College workloads take a toll on professional development


Chatham classrooms at Falk Hall. Photo Credit: Rachel Scheinberg

Abigail Hakas

Tell me if this is a familiar story: you’re a third-year student at Chatham University and you’re trying to knock out the internship requirement over a semester. You’re taking 16 credits (one above 15 from that pesky wellness class), and you’re trying to keep up with your position in your beloved student organization. 

Did I mention that your internship is unpaid and your student loans are racking up? 

College students are being asked to do too much. 

It takes 120 credits to graduate at Chatham, which means in four years, students would have to take 15 credits every semester, assuming they don’t do any classes over the summer. Fifteen credits means approximately 15 hours of in-class time every week.

Frankly, I don’t know any full-time college student who would say they do anywhere close to just 15 hours of school work a week. Students also are expected to study, do homework, complete an internship and find a way to pay the bills every semester. 

According to the National Center for Education Statistics, in 2020, approximately 40% of full-time undergraduate college students were employed.  

Think about that for a moment: around 40% of college students are employed. That means potentially 40% of Chatham students are doing a paid job alongside the required internship and 15 credits. 

Let’s take sports into account, too. According to Leonard Trevino, Director of Athletics at Chatham, approximately 40% of Chatham students are or were student-athletes. Sports, grades, a job, an internship and responsibilities keep piling up.

There is a reason it’s called full-time when students take 12 credits a semester. There are real consequences to having students work this much.

If college is meant to prepare students for the job market, students should leave with an impressive resume of work. There’s little-to-no time for job fairs and networking when you’re knee-deep in Brightspace discussion posts. There’s minimal time for making friends when you’ve got three presentations on the same day. How are students supposed to learn soft skills like communication and teamwork when the only time they have to talk with peers is in a classroom?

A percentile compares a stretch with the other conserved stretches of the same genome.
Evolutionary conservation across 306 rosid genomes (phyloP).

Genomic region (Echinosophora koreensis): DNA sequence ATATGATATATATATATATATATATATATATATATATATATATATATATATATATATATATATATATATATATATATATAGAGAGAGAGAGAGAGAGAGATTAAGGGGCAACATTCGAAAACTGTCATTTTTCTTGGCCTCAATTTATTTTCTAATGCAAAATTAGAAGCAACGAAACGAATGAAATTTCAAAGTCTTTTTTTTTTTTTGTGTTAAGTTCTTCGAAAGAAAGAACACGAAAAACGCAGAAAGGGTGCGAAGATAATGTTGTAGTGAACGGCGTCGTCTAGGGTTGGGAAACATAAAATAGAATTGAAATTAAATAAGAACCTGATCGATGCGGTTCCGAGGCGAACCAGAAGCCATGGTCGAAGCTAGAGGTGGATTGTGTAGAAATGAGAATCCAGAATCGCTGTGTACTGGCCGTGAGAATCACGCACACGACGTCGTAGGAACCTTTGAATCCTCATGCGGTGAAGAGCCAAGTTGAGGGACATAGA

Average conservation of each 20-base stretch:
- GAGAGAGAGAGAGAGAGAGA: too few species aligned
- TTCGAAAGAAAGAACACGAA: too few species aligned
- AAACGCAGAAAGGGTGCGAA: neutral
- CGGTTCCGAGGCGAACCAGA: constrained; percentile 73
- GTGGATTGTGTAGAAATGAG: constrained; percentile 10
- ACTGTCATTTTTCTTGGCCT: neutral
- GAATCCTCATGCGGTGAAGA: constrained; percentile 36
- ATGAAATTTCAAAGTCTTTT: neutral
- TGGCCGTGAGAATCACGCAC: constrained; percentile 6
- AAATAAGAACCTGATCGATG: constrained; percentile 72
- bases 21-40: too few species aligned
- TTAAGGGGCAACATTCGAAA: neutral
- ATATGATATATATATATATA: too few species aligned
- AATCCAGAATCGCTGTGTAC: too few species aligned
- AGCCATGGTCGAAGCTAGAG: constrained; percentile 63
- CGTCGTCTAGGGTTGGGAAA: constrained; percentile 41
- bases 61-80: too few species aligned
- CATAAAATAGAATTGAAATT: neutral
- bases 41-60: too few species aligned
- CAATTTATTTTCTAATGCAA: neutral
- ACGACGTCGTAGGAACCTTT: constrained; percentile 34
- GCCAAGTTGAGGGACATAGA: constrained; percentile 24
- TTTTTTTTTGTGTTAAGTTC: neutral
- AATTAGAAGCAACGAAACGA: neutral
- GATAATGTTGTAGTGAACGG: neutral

It takes more than a degree to get a job in most fields, but work experience is hard to gather when you have to write 10 pages in a week.

This semester, I’m taking 15 credits, doing an internship at a local magazine and working at the Communiqué as an editor. Fifteen credits is the lowest number I’ve taken since coming to Chatham. At one point in the semester, I was working on eight articles with my internship and classes combined.  

Keeping on top of everything has been a challenge, and I’ve had the privilege of not working a part-time job during the semester. Trying to work on projects or spend time on hobbies outside of work was nearly impossible.  

This workload isn’t healthy or productive. Students should be able to clock out at the end of the night. They shouldn’t be setting alarms for 2 a.m. so they can squeeze in a few hours of sleep before working. (Yes, that is a strategy I use, and yes, it is indicative of a greater problem.) 

Colleges like Chatham can improve the quality of education by reducing classroom workloads so students have time to get relevant work experience. Chatham is a small school, so opportunities for experiential learning in the classroom are limited by the resources available. 

So let it happen outside of the classroom. Stop standing in students’ ways and encourage them to get real-world experience in their major. 

Classrooms can teach a lot, but not what can be taught on the job. Colleges need to be a mix of both if students are to succeed. I could have written a thousand essays, but nothing would compare to the things I learned working at my internship this semester. 

Students come to college to learn, and right now it seems like the most important thing they’re being taught is how to ignore good opportunities in their dream field to write essays that only their professor will see.